Lecanemab, Donanemab, Drug-Free Strategies Emerge as New Weapons Against Dementia
By Suzanne Leigh
UC San Francisco experts say that we have reached a pivotal point in Alzheimer’s disease research, 30 years after the first pharmaceutical came to market. On Jan. 6, 2023, the Food and Drug Administration is expected to give accelerated approval of lecanemab – one of the first drugs to attract widespread enthusiasm among neurologists, after showing positive phase 3 results in slowing the progression of early-stage disease.
The UCSF-tested drug is a monoclonal antibody, a lab-made protein, that targets amyloid plaques that accumulate between neurons and disrupt cell function, setting off a cascade of events that ultimately lead to memory loss.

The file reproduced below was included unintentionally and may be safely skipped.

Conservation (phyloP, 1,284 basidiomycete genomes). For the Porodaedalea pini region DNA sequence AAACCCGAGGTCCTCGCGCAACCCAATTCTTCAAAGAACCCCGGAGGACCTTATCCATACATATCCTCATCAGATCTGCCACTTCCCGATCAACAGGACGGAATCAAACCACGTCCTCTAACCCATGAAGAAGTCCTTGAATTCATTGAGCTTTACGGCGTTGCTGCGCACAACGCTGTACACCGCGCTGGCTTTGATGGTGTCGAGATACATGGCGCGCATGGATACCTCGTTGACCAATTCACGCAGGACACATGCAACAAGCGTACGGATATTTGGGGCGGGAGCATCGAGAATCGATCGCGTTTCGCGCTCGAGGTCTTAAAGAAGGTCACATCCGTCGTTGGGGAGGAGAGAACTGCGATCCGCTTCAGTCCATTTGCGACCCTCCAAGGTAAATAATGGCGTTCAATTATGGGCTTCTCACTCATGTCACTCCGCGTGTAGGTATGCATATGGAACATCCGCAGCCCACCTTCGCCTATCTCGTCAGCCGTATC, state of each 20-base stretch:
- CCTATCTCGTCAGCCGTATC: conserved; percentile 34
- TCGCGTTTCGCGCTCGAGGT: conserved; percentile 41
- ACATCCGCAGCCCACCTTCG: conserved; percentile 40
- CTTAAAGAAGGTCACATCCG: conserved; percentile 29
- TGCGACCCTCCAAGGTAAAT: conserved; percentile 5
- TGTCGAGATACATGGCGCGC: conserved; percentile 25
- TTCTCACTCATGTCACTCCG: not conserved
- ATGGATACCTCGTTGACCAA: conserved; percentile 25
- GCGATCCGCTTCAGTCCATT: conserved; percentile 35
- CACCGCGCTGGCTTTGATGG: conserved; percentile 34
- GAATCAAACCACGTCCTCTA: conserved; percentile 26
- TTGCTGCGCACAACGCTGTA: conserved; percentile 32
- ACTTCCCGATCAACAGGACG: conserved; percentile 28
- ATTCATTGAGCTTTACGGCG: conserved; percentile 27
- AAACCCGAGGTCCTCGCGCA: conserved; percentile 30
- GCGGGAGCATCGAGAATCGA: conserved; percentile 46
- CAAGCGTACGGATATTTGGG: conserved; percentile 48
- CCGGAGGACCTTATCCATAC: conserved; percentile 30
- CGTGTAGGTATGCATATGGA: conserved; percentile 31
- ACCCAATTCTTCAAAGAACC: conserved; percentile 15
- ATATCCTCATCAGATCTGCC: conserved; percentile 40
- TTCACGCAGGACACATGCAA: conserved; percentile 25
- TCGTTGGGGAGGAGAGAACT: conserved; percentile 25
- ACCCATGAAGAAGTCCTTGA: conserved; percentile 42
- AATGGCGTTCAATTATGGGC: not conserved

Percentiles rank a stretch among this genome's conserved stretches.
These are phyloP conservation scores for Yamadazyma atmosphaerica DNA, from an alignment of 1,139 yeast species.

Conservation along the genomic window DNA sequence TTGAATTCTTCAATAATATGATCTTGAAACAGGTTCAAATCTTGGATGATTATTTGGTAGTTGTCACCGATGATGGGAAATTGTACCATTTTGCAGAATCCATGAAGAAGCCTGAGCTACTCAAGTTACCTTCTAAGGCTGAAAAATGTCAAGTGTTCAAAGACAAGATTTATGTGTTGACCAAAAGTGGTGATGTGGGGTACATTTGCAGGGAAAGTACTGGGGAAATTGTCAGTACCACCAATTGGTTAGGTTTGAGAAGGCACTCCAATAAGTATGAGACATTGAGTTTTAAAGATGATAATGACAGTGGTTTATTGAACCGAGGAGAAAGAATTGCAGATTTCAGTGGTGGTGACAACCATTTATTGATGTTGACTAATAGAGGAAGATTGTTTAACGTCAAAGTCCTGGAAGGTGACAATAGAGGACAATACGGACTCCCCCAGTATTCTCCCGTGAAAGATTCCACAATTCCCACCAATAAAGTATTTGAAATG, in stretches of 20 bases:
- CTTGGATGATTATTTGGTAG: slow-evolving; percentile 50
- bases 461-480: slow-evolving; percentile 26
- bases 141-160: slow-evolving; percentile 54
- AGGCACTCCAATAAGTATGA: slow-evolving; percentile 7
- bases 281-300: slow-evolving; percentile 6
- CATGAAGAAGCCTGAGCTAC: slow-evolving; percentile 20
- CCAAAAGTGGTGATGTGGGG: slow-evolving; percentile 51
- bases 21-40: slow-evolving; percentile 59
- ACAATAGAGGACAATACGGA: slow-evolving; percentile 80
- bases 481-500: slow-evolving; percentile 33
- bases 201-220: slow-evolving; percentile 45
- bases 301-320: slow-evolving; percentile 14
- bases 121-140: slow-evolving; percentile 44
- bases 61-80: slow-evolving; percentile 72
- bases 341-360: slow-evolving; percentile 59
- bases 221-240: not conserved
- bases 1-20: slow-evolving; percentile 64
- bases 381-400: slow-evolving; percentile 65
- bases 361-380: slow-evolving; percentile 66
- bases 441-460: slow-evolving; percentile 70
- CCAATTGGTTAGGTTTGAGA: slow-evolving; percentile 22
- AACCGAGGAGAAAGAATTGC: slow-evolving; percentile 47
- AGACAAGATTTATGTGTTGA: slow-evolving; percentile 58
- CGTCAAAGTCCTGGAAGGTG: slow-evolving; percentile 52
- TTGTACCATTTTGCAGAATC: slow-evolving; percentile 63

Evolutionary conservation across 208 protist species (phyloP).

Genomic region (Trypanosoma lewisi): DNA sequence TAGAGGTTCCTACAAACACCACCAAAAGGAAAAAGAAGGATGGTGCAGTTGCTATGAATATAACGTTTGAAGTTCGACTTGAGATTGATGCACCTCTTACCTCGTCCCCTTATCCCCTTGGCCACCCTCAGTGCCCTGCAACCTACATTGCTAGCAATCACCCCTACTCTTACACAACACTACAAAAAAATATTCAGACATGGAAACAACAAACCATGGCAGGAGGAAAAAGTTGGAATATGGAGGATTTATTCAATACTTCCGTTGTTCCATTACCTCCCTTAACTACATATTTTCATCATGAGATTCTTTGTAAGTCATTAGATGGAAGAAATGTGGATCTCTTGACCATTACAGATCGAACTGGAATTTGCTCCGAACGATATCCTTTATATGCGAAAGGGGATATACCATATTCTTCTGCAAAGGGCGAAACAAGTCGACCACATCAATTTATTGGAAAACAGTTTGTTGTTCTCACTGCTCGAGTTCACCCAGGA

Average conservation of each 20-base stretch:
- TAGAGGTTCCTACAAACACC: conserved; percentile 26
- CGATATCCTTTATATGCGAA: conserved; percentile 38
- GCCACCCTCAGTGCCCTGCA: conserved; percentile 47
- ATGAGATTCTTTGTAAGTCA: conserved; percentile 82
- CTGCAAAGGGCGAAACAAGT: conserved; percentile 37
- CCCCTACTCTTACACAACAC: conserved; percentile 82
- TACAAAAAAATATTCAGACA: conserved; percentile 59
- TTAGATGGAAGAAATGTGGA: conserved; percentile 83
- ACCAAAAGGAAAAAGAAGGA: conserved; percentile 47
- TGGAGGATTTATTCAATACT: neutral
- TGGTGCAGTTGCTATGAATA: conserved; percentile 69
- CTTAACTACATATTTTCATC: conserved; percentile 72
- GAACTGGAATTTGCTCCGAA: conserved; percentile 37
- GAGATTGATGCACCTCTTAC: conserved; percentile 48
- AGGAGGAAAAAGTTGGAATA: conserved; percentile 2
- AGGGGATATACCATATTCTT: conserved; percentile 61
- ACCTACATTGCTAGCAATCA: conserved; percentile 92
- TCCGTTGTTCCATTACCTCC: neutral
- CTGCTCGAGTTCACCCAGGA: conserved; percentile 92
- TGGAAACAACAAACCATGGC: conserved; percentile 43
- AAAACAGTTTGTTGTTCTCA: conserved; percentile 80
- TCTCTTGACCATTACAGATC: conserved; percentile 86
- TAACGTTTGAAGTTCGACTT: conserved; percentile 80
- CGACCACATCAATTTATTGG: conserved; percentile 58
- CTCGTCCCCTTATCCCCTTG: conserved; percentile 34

We asked UCSF experts from the Memory and Aging Center, the UCSF Weill Institute for Neurosciences and the Alzheimer’s Disease Neuroimaging Initiative to share their insights on Alzheimer’s therapies on the horizon, some of which may be effective even before symptoms emerge, as well as drug-free interventions that may prevent or slow the disease.
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